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Re: Medieval Tailoring book?

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  • xina007eu
    ... particular ... Hirsch ... reproduction ... to ... December. ... random ... names or ... characteristics. So ... of Madonna ... painting ... straps and
    Message 1 of 112 , Mar 1, 2002
      --- In Authentic_SCA@y..., Kirrily Robert <skud@i...> wrote:
      > Maud wrote:
      > > Oh! <lightbulb coming on> We've always referred to that
      > > painting as the "Fram Aircleaner Headdress" painting. Juliana
      > > (yeah, Sir Arion's wife--I know them too) has a *huge*
      > > of this mounted on canvas hanging in their livingroom, and I got
      > > take a minutely detailed look at it when I was visiting last
      > This reminds me of something that I ask people occasionally, as a
      > joke-like thing. See, it always amuses me how many SCA people know
      > certain portraits quite well and distinguish them not by their
      names or
      > by their subjects, but by some other distinguishing
      characteristics. So
      > here's the question I ask people: Do you know the painting
      of "Madonna
      > with the Baseball Boobies?" First person to send a URL of the
      > I mean wins a small prize if I ever meet them.
      > (Second prize goes to "Sketch of a woman with the weird white
      straps" and
      > third prize to "That one with the amazing blackworked cuffs".)
      > Yours,
      > Katherine
      > --
      > Lady Katherine Rowberd (mka Kirrily "Skud" Robert)
      > katherine@i... http://infotrope.net/sca/
      > Caldrithig, Skraeling Althing, Ealdormere
      > "The rose is red, the leaves are grene, God save Elizabeth our

      Madonna with the baseball boobs (or tennis-ball tits):
      White band:
      There are several pictures with a mysterious white strap/band on this
      page, I guess you mean one of them:

      Best regards,

    • unclrashid
      ... of ... angle. ... that ... how ... a ... Ok, I ll add my 2 cents, also. I don t really want to argue about whether or not this is a flounce, because we
      Message 112 of 112 , Mar 6, 2002
        --- In Authentic_SCA@y..., "xina007eu" <Christina_Lemke@h...> wrote:

        > none of these look like a proper flounce to me. Look how the folds
        > the skirt continue straight into the "flounce" part. Also look how
        > the "flounce" or band doesn't stand away from the skirt at an
        > It looks like this:
        > | | skirt
        > | |
        > | |
        > | |
        > | |
        > ----------------------
        > | | "flounce" or band
        > ----------------------
        > I'd expect a silhouette like
        > | | skirt
        > | |
        > | |
        > | |
        > | |
        > ----------------------
        > / \
        > / \ flounce
        > --------------------------
        > I don't see how one can achieve the first silhouette with a flounce
        > that is 1.4 or 1.5 times the circumference of the hem, assuming
        > the flounce is of the same or a similar fabric as the skirt, and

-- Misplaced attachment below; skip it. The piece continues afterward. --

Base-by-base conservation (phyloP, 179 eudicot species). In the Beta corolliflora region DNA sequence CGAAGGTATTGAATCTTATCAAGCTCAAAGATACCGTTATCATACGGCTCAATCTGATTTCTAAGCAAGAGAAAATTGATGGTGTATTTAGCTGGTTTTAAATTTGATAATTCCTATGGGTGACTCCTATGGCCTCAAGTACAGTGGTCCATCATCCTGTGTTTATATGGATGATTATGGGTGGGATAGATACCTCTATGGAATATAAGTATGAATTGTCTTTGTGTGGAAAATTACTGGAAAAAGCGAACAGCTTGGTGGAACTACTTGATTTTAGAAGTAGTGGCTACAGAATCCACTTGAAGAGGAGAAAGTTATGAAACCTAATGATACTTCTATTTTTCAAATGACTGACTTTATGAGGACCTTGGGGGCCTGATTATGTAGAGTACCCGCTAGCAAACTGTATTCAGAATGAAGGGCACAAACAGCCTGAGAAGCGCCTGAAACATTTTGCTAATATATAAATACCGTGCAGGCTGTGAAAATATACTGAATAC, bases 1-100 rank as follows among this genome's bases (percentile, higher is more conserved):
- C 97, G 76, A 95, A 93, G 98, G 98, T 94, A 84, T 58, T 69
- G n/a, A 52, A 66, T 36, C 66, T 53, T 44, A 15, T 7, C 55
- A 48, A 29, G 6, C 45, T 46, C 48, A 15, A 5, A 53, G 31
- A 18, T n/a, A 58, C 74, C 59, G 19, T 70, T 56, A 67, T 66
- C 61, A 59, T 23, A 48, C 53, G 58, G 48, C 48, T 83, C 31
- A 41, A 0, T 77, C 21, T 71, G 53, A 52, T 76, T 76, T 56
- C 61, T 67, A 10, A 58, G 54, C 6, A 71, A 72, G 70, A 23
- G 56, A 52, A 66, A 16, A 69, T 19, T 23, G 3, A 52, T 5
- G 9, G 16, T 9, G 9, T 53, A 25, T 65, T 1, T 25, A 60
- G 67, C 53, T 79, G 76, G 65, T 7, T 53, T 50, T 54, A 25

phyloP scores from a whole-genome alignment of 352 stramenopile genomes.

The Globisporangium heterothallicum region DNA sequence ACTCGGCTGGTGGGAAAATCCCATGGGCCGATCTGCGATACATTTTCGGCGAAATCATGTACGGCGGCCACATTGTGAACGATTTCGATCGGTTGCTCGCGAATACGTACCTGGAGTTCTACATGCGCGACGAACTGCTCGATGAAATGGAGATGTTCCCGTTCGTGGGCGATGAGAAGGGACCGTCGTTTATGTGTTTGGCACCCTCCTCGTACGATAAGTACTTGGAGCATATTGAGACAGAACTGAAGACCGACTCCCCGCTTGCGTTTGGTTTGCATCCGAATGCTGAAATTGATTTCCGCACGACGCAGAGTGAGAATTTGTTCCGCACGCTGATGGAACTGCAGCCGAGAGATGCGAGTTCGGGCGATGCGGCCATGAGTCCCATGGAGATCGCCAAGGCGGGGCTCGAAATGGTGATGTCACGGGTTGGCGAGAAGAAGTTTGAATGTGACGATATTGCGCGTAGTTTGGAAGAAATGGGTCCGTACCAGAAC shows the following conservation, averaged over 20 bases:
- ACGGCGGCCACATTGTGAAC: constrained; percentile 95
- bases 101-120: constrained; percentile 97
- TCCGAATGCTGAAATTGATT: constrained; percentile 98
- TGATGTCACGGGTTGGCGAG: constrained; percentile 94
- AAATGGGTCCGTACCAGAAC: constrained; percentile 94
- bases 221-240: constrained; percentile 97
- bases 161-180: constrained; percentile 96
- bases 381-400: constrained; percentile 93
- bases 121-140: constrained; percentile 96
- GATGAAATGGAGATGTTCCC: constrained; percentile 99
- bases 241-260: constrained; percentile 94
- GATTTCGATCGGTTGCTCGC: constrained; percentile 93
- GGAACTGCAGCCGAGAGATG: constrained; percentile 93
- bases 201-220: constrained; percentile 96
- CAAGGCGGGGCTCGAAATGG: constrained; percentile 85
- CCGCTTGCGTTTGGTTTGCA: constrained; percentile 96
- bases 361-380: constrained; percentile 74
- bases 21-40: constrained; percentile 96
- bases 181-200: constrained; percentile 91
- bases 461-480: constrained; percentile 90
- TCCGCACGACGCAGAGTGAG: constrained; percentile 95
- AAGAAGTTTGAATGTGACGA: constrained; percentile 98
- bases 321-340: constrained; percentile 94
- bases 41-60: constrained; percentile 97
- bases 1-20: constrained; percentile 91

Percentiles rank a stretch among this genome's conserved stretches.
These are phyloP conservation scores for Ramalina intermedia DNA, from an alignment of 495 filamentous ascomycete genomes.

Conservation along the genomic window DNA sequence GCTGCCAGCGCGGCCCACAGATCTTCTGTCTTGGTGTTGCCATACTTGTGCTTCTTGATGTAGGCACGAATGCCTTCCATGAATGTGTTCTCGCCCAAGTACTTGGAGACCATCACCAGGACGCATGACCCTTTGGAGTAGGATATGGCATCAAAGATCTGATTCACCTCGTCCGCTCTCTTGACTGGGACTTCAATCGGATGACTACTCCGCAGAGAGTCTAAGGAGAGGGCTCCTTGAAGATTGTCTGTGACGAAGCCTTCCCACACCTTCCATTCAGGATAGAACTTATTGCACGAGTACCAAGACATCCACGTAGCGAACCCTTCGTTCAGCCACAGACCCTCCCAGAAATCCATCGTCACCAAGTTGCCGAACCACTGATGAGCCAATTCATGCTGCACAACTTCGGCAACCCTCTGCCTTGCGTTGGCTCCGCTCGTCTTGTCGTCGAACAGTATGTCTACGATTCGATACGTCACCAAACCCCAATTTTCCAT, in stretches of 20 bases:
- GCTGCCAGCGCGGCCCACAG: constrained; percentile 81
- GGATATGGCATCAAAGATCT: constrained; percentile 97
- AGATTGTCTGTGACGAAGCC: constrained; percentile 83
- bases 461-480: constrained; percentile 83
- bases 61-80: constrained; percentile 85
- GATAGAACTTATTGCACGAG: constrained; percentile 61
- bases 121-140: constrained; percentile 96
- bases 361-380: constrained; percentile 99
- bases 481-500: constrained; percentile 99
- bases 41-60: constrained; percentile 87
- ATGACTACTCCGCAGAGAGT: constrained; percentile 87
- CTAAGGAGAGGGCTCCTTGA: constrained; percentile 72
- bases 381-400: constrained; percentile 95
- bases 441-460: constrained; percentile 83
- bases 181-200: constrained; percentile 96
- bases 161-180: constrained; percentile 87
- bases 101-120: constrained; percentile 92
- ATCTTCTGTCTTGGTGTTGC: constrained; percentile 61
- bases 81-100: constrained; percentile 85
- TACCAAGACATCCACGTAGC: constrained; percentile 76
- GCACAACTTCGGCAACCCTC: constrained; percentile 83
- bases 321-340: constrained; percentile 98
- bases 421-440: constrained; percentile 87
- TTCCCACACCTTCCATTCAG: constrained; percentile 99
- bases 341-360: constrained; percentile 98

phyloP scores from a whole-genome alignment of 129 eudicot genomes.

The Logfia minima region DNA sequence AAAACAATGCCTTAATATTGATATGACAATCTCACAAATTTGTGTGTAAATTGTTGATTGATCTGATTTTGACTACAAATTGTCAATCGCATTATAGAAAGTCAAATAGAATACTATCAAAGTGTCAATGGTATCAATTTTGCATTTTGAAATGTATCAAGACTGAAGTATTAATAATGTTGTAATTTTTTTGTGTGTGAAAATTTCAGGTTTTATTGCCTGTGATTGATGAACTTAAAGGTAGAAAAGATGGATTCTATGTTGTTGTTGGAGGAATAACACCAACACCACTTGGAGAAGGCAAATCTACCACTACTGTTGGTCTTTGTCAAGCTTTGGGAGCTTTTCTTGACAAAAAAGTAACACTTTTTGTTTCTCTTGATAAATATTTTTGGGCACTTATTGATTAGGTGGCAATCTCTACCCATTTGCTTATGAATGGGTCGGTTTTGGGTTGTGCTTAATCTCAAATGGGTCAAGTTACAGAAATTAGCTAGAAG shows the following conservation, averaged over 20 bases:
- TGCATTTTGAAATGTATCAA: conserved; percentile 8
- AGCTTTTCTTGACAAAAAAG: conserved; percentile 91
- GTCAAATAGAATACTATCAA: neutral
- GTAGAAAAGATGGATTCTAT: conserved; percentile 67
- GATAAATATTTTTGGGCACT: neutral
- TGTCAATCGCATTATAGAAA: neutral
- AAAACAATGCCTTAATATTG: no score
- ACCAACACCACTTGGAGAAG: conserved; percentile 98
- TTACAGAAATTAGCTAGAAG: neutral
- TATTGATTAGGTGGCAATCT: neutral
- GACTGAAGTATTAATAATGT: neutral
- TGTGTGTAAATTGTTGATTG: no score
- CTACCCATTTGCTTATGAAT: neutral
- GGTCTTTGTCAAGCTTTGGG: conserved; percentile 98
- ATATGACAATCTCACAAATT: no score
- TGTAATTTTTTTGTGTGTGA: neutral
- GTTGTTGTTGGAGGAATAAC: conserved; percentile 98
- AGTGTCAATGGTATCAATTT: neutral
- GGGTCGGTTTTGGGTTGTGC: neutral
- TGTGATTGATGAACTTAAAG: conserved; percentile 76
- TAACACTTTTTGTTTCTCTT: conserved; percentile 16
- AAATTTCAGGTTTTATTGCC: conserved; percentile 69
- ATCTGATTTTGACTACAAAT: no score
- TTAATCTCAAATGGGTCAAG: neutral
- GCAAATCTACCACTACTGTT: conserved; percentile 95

> the folds of the skirt can continue straight into a flounce. Even
        > allowing for artistic license and non-naturalistic depiction, it is
        > bit odd.
        > Just my 2 cents ...

        Ok, I'll add my 2 cents, also. I don't really want to argue about
        whether or not this is a flounce, because we may just be arguing
        semantics here. I do however believe that it is very defintitely a
        piece of fabric gathered or pleated onto the bottom of the kirtle.

        Also, I sew Victorian and Edwardian gowns for a local dance company
        so I know a lot about how gathered fabric hangs on a skirt. Just
        because the fabric is gathered does not automatically mean the
        flounce must flair out. That is dependent on many factors, including
        the ratio of the gathering, the weight, the drape, and the stiffness
        of the fabric. While any flounce will flair when you walk or spin,
        wool gathered at a ratio of 1.5 usually is too heavy to flair out
        like your second drawing without a lot of support underneath. If all
        gathered fabric automatically flaired out just because it was
        gathered, Edwardian dressmakers would not have need to use all the
        types of petticoats they invented with ruffles and flounces of
        horsehair and organdy and crinoline to support the flounced skirts

        My guess would be that this was a way of repairing an old, muddy,
        worn-out hem. You may notice in the pictures that they frequently
        pull up the outer skirt when tramping about outside. I beleive they
        wore the "best" kirtle on the outside and the underlayer may have
        been an older kirtle in poor condition. I bet the hem got really
        worn out and soiled. They might cut off the bottom few inches to
        reomove the soiled fabric and then need to add more fabric on to
        lengthen it. I know that when you sew a straight piece of fabric
        onto the bottom of a flared skirt, it destroys the original line of
        the skirt, and may even not be wide enough to walk in. Slightly
        gathering the added strip of fabric would solve this problem.

        I thought at one time that these slight gathers were the result of
        the dress being hemmed inside out, with a fairly deep hem, but
        the "flounces" in these new pictures posted are definitely too deep
        to be just the hem.

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